Since the coalition does not coordinate its air strikes with the Syrian military, it was a mistake waiting to happen — especially since Syrian troops and Islamic State militants in Deir Ezzor were fighting in close proximity.

To be sure, the U.S. and Syrian militaries do talk to each other — albeit indirectly and through the Russians. The Pentagon set up a special communications hotline with the Russian military shortly after the Kremlin’s intervention in September 2015.

But this can only reduce — and not prevent — the possibility of error. In August 2016, after two Syrian Su-24 Fencers bombed America’s Syrian Kurdish allies in Hasakah, American F-22 Raptor stealth fighters flew to the area to deter any follow-up strikes.

“We did engage through our memorandum of understanding with the Russians specifically after that instance to have them communicate to the Syrian regime our concerns about what had happened and the fact that it shouldn’t happen again,” Pentagon spokesman Peter Cook told reporters at the time.

“We will continue to use that as a resource given the Russian relations with the Syrians,” he added. “But we are also prepared to speak, engage directly, communicate directly if needed, in order to avoid these kinds of situations in the first place.”

A U.S. Air Force F-22 Raptor refueling before a strike in Syria on Sept. 26, 2014. U.S. Air Force photo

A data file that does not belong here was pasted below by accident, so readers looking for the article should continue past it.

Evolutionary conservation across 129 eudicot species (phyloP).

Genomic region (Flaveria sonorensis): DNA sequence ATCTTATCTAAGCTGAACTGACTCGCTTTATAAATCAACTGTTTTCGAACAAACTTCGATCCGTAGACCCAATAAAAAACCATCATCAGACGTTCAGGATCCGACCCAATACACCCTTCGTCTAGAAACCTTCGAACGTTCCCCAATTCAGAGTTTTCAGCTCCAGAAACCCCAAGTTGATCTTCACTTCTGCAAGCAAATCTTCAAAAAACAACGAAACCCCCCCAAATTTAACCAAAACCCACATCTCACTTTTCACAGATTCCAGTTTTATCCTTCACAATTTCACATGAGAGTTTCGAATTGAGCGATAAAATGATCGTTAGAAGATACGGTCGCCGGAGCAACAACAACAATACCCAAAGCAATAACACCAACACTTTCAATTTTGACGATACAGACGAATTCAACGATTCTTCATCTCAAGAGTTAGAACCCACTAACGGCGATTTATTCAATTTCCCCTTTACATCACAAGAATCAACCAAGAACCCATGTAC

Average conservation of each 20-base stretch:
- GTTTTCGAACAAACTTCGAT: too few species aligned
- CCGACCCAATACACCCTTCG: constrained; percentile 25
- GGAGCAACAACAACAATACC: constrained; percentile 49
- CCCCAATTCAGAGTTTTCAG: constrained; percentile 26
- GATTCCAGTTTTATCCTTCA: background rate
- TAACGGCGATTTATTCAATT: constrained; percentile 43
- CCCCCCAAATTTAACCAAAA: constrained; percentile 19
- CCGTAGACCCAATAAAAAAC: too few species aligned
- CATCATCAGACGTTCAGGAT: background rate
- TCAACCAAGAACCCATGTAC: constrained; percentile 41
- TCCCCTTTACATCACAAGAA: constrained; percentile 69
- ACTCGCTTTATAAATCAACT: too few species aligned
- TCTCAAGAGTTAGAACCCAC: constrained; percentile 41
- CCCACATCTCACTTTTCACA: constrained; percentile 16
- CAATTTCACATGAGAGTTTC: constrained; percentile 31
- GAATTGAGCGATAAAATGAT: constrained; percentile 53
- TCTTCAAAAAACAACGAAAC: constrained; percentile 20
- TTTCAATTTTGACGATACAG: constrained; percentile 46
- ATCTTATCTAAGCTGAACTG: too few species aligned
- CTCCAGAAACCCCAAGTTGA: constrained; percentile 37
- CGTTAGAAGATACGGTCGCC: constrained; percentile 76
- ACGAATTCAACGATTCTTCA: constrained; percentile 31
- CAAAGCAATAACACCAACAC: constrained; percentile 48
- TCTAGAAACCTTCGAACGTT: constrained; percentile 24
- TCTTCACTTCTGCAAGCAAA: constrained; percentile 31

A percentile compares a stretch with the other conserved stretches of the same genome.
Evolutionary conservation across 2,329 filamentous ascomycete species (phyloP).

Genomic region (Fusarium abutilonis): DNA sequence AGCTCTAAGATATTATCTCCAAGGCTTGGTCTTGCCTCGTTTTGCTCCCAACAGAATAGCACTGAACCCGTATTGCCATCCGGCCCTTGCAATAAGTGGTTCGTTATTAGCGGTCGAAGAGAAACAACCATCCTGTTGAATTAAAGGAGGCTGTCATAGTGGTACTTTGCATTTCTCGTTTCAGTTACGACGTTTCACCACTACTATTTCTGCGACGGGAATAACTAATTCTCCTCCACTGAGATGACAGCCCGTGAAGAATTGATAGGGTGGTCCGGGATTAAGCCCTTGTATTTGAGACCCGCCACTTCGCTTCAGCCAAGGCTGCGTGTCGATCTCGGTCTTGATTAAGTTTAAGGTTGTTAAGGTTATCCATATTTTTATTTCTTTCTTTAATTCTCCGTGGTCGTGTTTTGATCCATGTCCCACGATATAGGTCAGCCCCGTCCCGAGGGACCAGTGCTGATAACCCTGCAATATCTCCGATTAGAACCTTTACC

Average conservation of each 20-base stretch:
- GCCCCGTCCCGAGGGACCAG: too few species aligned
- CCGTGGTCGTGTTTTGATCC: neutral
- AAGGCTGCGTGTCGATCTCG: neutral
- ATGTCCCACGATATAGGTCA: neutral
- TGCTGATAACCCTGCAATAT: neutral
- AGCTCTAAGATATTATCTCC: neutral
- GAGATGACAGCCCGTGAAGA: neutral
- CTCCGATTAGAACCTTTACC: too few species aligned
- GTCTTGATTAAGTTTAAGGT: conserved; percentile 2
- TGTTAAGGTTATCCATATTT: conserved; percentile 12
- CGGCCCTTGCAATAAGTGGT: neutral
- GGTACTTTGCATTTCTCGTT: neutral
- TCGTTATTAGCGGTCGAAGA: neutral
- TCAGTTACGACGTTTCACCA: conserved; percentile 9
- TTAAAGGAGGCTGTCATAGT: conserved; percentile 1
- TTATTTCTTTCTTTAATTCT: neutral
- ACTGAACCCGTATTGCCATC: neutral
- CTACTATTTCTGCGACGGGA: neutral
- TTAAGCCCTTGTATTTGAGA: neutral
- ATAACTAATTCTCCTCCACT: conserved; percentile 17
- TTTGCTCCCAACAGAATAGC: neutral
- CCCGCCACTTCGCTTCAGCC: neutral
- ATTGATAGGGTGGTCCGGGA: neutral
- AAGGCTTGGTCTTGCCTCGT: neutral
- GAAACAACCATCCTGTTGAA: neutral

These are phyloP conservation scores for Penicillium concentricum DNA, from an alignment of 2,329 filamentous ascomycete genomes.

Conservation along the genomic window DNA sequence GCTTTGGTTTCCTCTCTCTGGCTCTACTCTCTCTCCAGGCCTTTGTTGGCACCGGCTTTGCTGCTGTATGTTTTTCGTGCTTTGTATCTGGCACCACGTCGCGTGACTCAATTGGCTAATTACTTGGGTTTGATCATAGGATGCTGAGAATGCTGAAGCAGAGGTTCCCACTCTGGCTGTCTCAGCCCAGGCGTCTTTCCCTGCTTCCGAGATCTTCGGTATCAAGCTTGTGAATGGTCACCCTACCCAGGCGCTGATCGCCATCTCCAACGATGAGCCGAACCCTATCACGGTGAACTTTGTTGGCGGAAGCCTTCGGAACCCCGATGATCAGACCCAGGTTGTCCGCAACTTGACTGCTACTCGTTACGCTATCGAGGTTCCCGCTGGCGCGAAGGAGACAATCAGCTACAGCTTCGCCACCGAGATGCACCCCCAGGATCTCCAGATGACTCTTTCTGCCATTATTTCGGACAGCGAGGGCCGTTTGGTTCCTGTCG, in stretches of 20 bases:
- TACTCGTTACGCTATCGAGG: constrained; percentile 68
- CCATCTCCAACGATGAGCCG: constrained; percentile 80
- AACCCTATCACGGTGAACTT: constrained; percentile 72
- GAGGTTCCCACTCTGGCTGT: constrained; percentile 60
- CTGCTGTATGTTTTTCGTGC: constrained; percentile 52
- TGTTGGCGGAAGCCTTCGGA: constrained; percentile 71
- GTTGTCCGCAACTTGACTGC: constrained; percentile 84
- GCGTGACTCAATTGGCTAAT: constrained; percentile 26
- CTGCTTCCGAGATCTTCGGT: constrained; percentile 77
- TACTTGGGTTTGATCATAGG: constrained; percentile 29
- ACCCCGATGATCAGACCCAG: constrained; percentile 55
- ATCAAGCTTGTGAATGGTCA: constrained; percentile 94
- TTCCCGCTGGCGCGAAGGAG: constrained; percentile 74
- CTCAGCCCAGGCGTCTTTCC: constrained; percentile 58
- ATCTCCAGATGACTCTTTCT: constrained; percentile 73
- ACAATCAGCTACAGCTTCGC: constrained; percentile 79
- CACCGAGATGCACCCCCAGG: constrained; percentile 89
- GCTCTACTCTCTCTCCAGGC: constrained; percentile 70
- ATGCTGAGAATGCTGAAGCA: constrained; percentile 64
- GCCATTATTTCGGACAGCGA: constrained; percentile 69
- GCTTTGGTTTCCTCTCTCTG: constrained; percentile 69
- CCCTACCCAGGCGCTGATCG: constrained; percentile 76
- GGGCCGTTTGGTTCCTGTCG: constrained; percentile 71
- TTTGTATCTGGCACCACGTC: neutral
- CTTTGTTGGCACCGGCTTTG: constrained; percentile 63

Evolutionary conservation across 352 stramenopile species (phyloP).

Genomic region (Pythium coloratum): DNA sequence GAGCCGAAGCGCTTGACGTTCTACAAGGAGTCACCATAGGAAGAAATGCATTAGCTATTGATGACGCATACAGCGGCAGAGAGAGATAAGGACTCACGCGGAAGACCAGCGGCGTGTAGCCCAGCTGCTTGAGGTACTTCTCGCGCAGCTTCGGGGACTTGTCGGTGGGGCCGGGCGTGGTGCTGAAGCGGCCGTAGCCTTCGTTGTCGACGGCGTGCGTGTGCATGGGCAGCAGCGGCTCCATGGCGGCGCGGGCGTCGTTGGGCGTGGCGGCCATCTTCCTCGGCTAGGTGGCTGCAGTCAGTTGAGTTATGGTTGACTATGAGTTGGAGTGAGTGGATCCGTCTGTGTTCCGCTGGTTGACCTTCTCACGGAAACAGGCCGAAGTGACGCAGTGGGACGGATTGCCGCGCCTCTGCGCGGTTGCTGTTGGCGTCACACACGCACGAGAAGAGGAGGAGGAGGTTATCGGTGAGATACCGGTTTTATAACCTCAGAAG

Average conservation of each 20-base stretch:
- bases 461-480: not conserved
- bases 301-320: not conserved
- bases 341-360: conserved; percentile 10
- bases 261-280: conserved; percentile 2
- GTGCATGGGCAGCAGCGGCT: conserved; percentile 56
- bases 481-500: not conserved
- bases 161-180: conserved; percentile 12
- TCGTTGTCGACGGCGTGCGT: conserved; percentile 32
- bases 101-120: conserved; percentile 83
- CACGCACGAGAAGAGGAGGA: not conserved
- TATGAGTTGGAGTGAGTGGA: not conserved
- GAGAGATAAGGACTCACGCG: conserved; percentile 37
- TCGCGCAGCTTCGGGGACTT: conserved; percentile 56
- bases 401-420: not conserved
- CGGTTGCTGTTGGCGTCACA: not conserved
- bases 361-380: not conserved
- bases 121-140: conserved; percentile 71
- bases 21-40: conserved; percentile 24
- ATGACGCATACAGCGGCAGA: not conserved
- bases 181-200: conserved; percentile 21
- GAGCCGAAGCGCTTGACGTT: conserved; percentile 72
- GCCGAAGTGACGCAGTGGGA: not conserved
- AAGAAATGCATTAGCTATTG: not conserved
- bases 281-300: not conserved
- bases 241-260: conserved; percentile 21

Nevertheless, the communications hotline with the Russians failed to prevent a controversial incident earlier that June when two Russian Su-34 Fullbacks twice bombed the coalition’s Al Tanf training base near the Jordanian border with cluster bombs.

American, British and Jordanian special forces were training New Syrian Army militiamen there to fight the Islamic State. The attack killed two fighters and wounded 18 others. No coalition soldiers were present at the base when it was attacked. Russia claimed the attack was an accident. Like the mistaken slaughter of Syrian troops by U.S. aircraft at Deir Ezzor, the attack at Al Tanf boosted the Islamic State by killing some of its adversaries.

There have also been several close calls. One incident in the fall of 2016 witnessed an advanced Russian Su-35 Flanker-E fly within an eighth of a mile from an American reconnaissance plane, heightening the fatal risk of a mid-air collision.

War is inherently uncertain and unpredictable — and lack of communication only makes it more confusing. Even the most technologically advanced militaries can make disastrous mistakes.

In 1994, U.S. Air Force F-15Cs, enforcing the no-fly zone over Iraq’s Kurdish region as part of the post-Gulf War Operation Provide Comfort, accidentally shot down two U.S. Army UH-60 Black Hawk helicopters — which they mistook for Russian-made Mi-24 Hind gunships used by Iraq — killing 26 civilian and military members of the coalition.

On March 28, 2003, during the Anglo-American-led invasion of Iraq, two U.S. A-10s killed a British soldier and wounded five others, destroying the two reconnaissance vehicles they were in.

Another similar strike that April 6 killed 15 people when it tore through a Kurdish-U.S. Special Forces convoy. A BBC translator was among those killed. And those are to name just two of many similar disasters.

Now today, as the three air forces bomb terrorists and support Turkish soldiers on the ground, the risk of more blue-on-blue fire remains a danger that all sides will need to be extra vigilant about.